A guided tour of Prague transports Alastair Gilmour through flower power to food and beer heaven.
Here in a historic part of one of Europe’s most beautiful cities I’m about to commit a crime. I have an aerosol paint can in my hand and I’m going to “tag” the wall in Grand Priory Square in Prague that belongs to The Sovereign Military Order of Malta. Nervously, I scrawl “Nice Wall” and step back to admire my burst of creativity.
It’s OK, though. We’re at the John Lennon Peace Wall here since his death in 1980, young people have sprayed “love and peace” messages, poems and flowers – at first to the annoyance of the authorities, but which is now a blind-eyed tourist attraction.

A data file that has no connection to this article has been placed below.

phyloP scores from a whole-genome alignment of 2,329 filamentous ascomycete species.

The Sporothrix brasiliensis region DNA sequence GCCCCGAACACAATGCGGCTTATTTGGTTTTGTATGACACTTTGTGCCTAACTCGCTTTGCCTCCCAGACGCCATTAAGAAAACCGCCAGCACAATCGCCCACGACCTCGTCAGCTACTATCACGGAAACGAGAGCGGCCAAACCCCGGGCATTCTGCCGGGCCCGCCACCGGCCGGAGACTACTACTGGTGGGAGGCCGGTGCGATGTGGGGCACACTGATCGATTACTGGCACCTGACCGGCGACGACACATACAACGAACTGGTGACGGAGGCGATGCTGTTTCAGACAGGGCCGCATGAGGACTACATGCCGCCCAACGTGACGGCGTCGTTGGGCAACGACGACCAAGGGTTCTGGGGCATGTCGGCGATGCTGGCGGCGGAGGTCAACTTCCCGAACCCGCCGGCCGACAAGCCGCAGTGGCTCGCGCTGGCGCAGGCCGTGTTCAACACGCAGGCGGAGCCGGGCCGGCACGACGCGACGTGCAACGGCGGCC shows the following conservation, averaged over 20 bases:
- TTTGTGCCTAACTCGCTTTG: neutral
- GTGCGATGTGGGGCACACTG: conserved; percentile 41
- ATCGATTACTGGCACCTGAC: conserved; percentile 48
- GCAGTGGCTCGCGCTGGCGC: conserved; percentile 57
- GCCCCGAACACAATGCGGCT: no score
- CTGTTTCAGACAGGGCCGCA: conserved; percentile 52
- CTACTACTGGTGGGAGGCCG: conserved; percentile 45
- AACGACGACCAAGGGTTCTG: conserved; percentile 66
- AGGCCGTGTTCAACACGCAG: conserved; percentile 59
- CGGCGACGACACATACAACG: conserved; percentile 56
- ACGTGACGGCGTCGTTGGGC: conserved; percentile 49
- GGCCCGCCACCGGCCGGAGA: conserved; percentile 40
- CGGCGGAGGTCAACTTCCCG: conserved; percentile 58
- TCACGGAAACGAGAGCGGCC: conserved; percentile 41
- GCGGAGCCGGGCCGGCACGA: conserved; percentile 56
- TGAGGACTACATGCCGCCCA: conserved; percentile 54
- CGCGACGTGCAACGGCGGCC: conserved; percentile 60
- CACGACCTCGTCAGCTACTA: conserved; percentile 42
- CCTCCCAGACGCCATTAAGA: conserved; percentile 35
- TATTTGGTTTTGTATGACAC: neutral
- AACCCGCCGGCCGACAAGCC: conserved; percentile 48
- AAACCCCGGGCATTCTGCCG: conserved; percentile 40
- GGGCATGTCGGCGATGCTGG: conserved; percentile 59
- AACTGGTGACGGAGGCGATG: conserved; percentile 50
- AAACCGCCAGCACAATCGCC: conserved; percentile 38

We’re on a food tour of Prague (www.eatingpraguetours.com) with hugely entertaining host Jan Macuch who guides us down picturesque streets, steep stairs and “art parks” to discover some of the city’s hidden gems – little-known wine bars, backstreet bistros and tiny, family-run cafés, in a four-hour quest to savour the city’s best food and drink.
Art, history, geography and opera are thrown in – from David Černý’s renowned sculptures to a rendition from Bedřich Smetana’s The Bartered Bride (Jan sang snatches of both tenor and soprano parts with great aplomb) and an impromptu treatise on sugar versus honey as a sweetener.
The trail of authentic Czech food and drink avoids most of the tourist hot-spots, but we’re still surrounded by glorious architecture and the aura created by being in a city at the centre of world events for centuries. The whole idea is to have antipasto in our meeting place, starters in another, wine and cheese in the third, the ultimate goulash in venue number three, then divine desserts and digestifs in a classy restaurant complete with grand piano player.